Haley Zynda, Extension Educator, Agriculture and Natural Resources, Wayne County, Ohio State University Extension
We’re back with the final installment of the Antibiotic Stewardship in Calves program from Veal Quality Assurance. The final module is treatment protocols, a natural wrap-up to the program after learning about both the role of antibiotics and clinical evaluations. The goal of Part 3 is to improve treatment accuracy according to veterinarian protocols, and by the end of it, we should be able to select strategies for individual calves (a one-size-fits-all approach is too broad when it comes to veterinary medicine).
So why are veterinary protocols important? Well, given the title of the course, one of the reasons is to reduce unnecessary antibiotic use. Additionally, avoiding illegal use of medicine, improving treatment success, improving animal welfare (a biggie in today’s consumer perspectives), and to decrease the risk of meat residues. Each protocol your vet gives you will have a set list of components: disease signs, medication and dosing, route of administration, use and frequency of treatment, length of treatment, meat withdrawal (if applicable), and follow-up. We’ll walk through each of these components with an example. With the temperature fluctuation of late, pneumonia is likely a “popular” illness right now, so we’ll use a respiratory disease example.
Think back to the clinical evaluation section and respiratory disease. Healthy calves should not have eye or nasal discharge, droopy ears, a cough, or abnormal breathing, scoring a 0 on all accounts. If a calf presents with any severity of the former list, they automatically receive a score of at least 2 for each sign. This is where decisions come into play; if the scores add to 2, don’t treat quite yet, just check on them the next day. If the scores add up to 4, take the calf’s temperature. A normal temperature indicates monitoring the calf further, but a temperature above 102.5˚F calls for treatment. Scores adding to 5 or more require immediate treatment, no temperature necessary. Decision trees can help guide when a certain type of treatment is necessary, but always consult with your veterinarian on specific antibiotic use!
Speaking of medications, there are several names that will appear on labels, depending on the brand you purchase. For example, Polyflex® is a brand name drug, but the generic name is ampicillin. Likewise, for Liquamycin® LA-200 (oxytetracycline) or Baytril® 100 (enrofloxacin). Dosing will also be listed on the bottle (1 cc = 1 mL), as will the route of administration. Adhering to the proper route of administration is extremely important, just look up the results when Banamine® is administered intramuscularly in horses. Medications can be given orally (per os), intravenously, subcutaneously (sub-q), or intramuscularly (IM); the neck is a popular spot for sub-q or IM injections because there are fewer economic losses down the line from site reactions in the muscle.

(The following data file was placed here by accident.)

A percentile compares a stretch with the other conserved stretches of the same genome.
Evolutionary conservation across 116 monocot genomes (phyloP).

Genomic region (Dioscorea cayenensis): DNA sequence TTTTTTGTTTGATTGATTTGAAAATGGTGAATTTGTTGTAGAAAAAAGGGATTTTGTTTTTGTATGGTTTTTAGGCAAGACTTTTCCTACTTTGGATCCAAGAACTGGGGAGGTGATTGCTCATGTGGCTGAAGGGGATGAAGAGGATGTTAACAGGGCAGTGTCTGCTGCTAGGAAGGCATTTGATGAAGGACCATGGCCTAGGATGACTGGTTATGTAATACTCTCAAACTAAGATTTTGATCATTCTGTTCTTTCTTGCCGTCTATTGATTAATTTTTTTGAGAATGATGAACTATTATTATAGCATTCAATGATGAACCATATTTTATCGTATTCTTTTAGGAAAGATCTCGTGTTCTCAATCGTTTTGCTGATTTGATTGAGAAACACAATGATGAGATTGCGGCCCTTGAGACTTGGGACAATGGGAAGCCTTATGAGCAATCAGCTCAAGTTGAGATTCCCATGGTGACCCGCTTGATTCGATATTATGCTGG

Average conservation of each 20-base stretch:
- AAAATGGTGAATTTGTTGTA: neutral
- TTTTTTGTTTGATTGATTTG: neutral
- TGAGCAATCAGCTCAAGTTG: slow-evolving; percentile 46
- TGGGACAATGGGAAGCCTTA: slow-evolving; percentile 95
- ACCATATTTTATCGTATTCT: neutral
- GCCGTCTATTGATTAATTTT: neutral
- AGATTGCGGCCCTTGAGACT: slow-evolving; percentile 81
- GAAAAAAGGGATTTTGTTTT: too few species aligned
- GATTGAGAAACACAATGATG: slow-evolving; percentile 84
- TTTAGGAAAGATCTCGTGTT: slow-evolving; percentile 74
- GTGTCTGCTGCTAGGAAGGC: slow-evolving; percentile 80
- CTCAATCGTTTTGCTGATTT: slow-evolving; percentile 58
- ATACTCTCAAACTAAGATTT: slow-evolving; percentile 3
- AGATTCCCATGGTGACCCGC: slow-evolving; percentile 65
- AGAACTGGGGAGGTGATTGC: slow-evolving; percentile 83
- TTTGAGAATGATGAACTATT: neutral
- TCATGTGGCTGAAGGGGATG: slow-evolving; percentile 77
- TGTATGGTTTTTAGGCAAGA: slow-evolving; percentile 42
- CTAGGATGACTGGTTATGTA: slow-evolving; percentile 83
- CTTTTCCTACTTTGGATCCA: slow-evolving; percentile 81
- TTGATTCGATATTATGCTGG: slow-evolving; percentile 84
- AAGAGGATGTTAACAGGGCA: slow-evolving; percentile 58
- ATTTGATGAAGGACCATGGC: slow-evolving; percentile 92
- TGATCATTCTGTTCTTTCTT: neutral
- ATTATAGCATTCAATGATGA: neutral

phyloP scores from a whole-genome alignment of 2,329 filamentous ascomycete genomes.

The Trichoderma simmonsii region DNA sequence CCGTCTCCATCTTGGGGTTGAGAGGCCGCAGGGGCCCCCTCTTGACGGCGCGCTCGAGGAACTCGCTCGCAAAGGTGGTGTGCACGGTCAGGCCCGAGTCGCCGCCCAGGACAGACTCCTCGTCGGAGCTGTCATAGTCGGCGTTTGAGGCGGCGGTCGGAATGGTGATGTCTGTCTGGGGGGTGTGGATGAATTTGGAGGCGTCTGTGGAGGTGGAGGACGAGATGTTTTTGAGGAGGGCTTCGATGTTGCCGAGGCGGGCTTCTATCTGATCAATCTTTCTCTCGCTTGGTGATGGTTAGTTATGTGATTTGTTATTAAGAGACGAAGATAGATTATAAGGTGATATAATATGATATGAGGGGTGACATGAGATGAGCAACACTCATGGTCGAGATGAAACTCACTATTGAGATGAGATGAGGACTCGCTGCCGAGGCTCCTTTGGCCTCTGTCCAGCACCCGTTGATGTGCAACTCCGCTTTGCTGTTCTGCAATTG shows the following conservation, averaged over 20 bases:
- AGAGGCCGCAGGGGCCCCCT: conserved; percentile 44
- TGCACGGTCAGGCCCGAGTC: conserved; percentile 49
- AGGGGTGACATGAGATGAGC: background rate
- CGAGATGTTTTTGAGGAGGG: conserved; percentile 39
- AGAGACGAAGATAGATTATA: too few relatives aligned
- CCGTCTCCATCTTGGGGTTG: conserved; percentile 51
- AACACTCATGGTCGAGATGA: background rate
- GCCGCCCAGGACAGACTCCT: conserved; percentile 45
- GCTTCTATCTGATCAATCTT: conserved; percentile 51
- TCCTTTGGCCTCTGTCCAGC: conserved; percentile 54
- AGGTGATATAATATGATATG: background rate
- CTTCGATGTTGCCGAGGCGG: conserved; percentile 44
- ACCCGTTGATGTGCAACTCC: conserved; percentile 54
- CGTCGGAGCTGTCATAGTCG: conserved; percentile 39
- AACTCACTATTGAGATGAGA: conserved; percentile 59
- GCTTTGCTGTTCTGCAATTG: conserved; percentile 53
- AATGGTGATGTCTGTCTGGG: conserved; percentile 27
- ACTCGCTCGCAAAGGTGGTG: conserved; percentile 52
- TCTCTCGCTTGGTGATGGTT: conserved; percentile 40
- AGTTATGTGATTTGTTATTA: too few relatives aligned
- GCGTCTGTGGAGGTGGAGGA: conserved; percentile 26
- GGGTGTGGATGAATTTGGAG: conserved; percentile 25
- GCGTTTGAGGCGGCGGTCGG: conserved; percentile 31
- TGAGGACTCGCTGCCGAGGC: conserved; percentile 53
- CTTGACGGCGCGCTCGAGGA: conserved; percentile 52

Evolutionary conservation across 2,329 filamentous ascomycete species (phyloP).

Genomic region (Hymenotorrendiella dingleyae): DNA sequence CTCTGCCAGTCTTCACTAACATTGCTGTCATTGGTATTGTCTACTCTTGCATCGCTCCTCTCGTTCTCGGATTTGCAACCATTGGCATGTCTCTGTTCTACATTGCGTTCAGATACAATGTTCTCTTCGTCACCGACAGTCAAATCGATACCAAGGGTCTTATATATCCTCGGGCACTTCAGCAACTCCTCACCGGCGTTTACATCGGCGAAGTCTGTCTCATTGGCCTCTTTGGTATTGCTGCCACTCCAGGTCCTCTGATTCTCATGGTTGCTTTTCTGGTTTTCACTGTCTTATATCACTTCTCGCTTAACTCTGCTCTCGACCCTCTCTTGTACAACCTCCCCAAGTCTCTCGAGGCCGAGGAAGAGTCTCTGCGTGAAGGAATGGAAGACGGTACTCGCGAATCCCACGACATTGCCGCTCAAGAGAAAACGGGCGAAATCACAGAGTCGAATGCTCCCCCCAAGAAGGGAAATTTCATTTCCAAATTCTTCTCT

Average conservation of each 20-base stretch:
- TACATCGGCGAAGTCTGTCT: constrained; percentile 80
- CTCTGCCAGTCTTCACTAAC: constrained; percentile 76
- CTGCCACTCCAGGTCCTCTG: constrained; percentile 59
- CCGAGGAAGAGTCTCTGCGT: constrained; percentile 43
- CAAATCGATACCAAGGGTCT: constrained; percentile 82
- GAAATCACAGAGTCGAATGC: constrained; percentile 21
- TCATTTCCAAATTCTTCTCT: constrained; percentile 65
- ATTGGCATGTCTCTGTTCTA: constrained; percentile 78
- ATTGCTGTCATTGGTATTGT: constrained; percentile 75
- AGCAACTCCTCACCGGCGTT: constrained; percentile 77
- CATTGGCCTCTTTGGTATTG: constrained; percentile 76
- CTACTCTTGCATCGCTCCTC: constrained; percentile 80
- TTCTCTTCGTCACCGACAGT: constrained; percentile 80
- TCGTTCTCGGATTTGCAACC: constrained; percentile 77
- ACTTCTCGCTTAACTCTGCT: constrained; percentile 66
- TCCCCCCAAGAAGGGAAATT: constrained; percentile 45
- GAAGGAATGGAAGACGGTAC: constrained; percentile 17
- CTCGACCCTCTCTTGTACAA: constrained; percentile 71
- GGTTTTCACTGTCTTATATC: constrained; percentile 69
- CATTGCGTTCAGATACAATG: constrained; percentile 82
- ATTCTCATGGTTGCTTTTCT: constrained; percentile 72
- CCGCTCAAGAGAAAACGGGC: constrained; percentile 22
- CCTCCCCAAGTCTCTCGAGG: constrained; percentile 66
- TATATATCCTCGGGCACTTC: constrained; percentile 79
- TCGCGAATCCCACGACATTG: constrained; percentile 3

Frequency and length of treatment go hand-in-hand; frequency being how often you can administer medication, with length being the number of days the medication is given. Some drugs may have single-dose, single-day treatment options or multiple-day treatment options listed on the bottle, but check with your vet to ensure the correct one is given. Ensuring the correct drug is used for the disease at hand is also an essential part of the puzzle; using antibiotics for off-label use can ONLY be recommended by your veterinarian. So let’s put it all together.
We have a 100 lb calf with respiratory signs. Her eyes aren’t crusty, but she has labored breathing and some nasal discharge. These signs add up to a 6, so according to our decision tree, we can treat without taking her temperature (but can always do so for more information). After talking with our vet, it sounds like it may be pneumonia and is listed as a use for Polyflex® (ampicillin). This drug is given at a rate of 1 mL per 50 lb of body weight either IM or sub-q. We can treat the calf with 2 mL of ampicillin once per day for 3 to 7 days. Our little heifer calf will stay on the farm to become a replacement, so no withdrawal time is expected. However, on a veal operation, we would need to wait 8 days before sending the animal to slaughter.
The last part of the equation is recordkeeping. Creating and maintaining thorough records allows producers to monitor progress, or lack thereof, of individual animals and reduce the risk of drug residues in meat. Records are the only way to prove a treatment occurred.
In summary of the three-part series, antibiotics are a necessary drug to treat bacterial infections but can lead to negative human and animal health impacts if not used judiciously. Recognizing the clinical signs of disease and having a good working relationship with your herd vet allows for accurate and consistent use of antibiotic treatments. Many thanks to Drs. Pempek and Habing from Ohio State University for putting together this comprehensive and essential training.